Friday, July 17, 2009

Children's Health Following a Winter Storm

Or in damp camping locations, summer cabins, etc.

Children are different from adults. Children’s nervous, immune response, digestive and other bodily systems are still developing and are more easily harmed. Children eat more food, drink more fluids, and breathe more air than adults in proportion to their body size. It is important to take extra care to ensure the safety of their food, drink and air following a storm. Of concern is mold, carbon monoxides and contaminated water or household items.

MOLD: To protect your child from mold exposure, you can clean smooth, hard surfaces such as metal and plastics with soap and water and dry thoroughly. Flood water damaged items made of absorbent materials cannot be cleaned and should be discarded. These items include paper, cloth, wood, upholstery, carpets, padding, curtains, and clothes.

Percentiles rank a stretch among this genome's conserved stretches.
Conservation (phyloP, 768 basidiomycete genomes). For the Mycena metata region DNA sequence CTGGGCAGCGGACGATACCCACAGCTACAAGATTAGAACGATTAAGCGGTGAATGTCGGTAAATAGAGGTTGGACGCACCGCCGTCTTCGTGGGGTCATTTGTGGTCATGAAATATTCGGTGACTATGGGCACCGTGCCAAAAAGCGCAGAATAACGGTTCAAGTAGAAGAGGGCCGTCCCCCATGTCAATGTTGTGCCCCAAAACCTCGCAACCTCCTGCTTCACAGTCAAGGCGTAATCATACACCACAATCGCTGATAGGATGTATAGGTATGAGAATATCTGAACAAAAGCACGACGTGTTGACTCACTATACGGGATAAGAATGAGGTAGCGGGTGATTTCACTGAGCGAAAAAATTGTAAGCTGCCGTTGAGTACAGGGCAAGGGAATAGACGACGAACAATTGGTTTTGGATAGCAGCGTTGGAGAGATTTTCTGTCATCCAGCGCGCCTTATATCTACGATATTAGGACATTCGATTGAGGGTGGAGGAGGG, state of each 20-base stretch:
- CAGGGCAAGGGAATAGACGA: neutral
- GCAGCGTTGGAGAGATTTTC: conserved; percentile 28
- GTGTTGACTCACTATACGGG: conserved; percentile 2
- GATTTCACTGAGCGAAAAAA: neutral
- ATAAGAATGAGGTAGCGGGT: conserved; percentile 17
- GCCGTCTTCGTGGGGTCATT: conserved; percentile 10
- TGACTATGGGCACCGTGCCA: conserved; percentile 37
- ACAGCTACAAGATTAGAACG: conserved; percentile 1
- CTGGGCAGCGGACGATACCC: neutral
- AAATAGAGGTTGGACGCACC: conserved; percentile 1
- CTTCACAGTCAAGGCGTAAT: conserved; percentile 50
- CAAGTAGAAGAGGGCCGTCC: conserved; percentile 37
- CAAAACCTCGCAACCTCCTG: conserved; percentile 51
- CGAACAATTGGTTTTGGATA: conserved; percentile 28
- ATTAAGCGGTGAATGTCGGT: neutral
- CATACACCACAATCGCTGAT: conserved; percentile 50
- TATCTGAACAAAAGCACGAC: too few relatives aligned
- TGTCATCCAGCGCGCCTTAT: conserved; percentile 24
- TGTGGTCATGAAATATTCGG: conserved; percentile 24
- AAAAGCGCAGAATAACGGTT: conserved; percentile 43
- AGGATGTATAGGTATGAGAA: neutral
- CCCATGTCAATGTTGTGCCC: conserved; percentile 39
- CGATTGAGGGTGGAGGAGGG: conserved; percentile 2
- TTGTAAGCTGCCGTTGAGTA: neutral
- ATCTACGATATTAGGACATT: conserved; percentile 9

Throw away ALL soft or absorbent toys because it is impossible to clean them and they could harm your child. Throw away ALL baby bottles, nipples, and pacifiers that have come in contact with flood waters or debris.

CARBON MONOXIDE: Never use portable generators indoors. Place generators outside as far away from buildings as possible. Due to loss of electricity, gasoline or diesel-powered generators may be used during or after a winter storm. Generators used at home should be professionally installed. Carbon Monoxide is a colorless, odorless and deadly gas. Simply opening doors and windows or using fans will not prevent carbon monoxide buildup in the home or in partially enclosed areas such as a garage.

DRINKING WATER: If a water source may be contaminated with flood waters, children, pregnant women and nursing mothers should drink only bottled water, which should also be used to mix baby formula and for cooking.

The aftermath of a winter storm can have an impact on a community or region for days, weeks or even months especially at the coast where many people are now vacationing. We need to continue to protect our most vulnerable population.

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